Plan communication methods. Keep important numbers written down in your wallet, send text messages instead of calling, and consider using social media to keep others informed. LifeSecure offers emergency two-way radios in the event of separation.

Evacuate before flooding starts. In the event of a flood, seek higher ground and avoid being trapped when the flooding begins.

Establish a safe location. The location can be at home, at work, or school. This should be a basement, storm cellar, or an interior room on the lowest level with no windows in the event of a tornado. If flooding is a possibility during a storm, however, higher ground is imperative. 

Invest in an emergency kit. Make sure it’s clearly marked and everyone who might need it knows where to locate it. If you’re not sure what to put in your tornado kit, check out our full list, which includes metal whistles, thermal blankets, toilet paper, and more. 

Teach others basic first aid. Show others in your group how to administer basic first aid, how to use a fire extinguisher, and how and when to turn off water, gas, and electricity. A proper first aid kit is especially important given the risk of flying debris during a tornado.

Stock up on emergency supplies, including food and water. Families should set aside one gallon of water per day for each person as well as a three-day supply of food per person.

Include short and long-term dehydrated food options such as canned or emergency dried foods, tuna, crackers, or high-calorie food bars.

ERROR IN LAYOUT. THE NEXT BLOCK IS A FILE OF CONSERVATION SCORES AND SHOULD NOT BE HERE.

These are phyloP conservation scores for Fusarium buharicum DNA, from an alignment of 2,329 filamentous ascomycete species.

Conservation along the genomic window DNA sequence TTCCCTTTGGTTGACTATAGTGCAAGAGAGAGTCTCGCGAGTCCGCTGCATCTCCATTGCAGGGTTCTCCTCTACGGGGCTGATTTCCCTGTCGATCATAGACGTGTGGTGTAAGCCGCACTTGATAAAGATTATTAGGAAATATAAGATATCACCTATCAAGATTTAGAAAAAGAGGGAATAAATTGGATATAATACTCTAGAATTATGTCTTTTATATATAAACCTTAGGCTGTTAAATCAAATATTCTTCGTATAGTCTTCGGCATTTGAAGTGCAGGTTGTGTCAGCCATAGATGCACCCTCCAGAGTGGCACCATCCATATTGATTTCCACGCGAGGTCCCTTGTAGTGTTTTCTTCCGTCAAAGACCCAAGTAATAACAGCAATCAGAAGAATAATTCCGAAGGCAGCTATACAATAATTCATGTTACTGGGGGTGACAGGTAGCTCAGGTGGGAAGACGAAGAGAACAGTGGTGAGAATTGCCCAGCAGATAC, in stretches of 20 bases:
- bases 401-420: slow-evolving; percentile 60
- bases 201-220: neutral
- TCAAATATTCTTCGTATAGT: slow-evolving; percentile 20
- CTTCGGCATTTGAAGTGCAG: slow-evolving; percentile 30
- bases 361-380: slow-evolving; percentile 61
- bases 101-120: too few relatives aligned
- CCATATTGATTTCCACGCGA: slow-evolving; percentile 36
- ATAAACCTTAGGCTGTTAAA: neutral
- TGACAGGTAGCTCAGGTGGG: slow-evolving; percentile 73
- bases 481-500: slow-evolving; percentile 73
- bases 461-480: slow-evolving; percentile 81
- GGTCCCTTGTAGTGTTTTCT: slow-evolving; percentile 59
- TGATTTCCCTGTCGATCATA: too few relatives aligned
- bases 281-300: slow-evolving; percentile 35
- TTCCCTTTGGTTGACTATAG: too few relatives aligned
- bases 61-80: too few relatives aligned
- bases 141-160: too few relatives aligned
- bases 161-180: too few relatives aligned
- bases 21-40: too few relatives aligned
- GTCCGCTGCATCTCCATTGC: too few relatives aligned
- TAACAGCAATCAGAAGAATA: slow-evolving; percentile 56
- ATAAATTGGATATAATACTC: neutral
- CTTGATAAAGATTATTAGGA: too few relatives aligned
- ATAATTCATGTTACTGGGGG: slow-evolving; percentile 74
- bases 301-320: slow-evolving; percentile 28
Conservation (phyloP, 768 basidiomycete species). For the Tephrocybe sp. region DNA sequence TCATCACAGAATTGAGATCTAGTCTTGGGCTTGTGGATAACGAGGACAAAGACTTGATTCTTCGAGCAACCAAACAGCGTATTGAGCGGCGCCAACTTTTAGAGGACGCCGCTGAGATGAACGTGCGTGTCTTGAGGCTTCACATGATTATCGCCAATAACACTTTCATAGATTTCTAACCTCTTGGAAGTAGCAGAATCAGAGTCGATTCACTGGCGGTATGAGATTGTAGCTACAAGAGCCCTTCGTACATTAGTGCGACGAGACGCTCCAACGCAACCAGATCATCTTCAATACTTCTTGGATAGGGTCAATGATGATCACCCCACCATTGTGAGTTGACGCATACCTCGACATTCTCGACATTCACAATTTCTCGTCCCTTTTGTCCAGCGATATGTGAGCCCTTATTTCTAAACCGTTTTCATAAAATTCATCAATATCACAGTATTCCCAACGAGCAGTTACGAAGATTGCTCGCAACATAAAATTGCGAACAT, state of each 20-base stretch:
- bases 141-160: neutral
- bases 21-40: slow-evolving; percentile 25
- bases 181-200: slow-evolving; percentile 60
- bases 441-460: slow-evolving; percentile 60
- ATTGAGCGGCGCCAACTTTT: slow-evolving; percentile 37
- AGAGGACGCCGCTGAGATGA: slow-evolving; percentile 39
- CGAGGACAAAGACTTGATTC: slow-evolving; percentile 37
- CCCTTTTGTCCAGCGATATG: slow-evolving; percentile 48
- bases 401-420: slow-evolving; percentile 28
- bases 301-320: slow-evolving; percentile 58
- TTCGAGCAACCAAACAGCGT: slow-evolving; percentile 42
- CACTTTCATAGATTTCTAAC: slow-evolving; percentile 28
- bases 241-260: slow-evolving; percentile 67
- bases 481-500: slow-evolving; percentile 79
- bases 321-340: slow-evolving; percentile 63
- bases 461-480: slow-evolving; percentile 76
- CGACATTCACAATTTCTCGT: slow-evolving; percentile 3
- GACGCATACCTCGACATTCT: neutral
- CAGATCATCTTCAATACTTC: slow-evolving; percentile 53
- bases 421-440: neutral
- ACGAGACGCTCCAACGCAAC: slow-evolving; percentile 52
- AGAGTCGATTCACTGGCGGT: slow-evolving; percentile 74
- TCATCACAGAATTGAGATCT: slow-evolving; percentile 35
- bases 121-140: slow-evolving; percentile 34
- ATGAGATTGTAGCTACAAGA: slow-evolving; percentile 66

Protect your supplies. If the safe zone isn’t a large space, make sure to have a compact, easy-roll, durable and protected place for all of your supplies.

Include hygiene and sanitation items. This includes biohazard bags, toilet paper, and moist towelettes, all of which are a must for any emergency kit.

Plan for necessary medications. Make sure those who are on medication have it easily accessible to them.  

The Best in Emergency Preparedness Kits

While it’s impossible to control the occurrence of natural disasters such as tornadoes or flooding, many measures can be taken to keep yourself and those around you safe. 

Investing in an emergency kit for flooding or tornadoes and making sure it’s marked so that everyone knows where to locate it is invaluable in a disaster.

You must be prepared with the necessary survival supplies so you and others can survive without power and other everyday comforts in days after severe weather.

David Scott
David co-founded LifeSecure in 2005, just a few months before Hurricane Katrina taught everyone that one can go hungry and thirsty in America and even die before help arrives. For over a decade David has focused on developing and discovering superior emergency and disaster survival solutions - kits and supplies. He has trained community groups in emergency preparedness, helped non-profit organizations prepare emergency kits for needy individuals, conducted community emergency response exercises, and developed emergency plans for non-profit organizations. David makes an ongoing study of how best to prepare for and respond to various natural and man-made disasters, and his mission has been to help others “live Life SECURE” every day by preparing for what may come someday.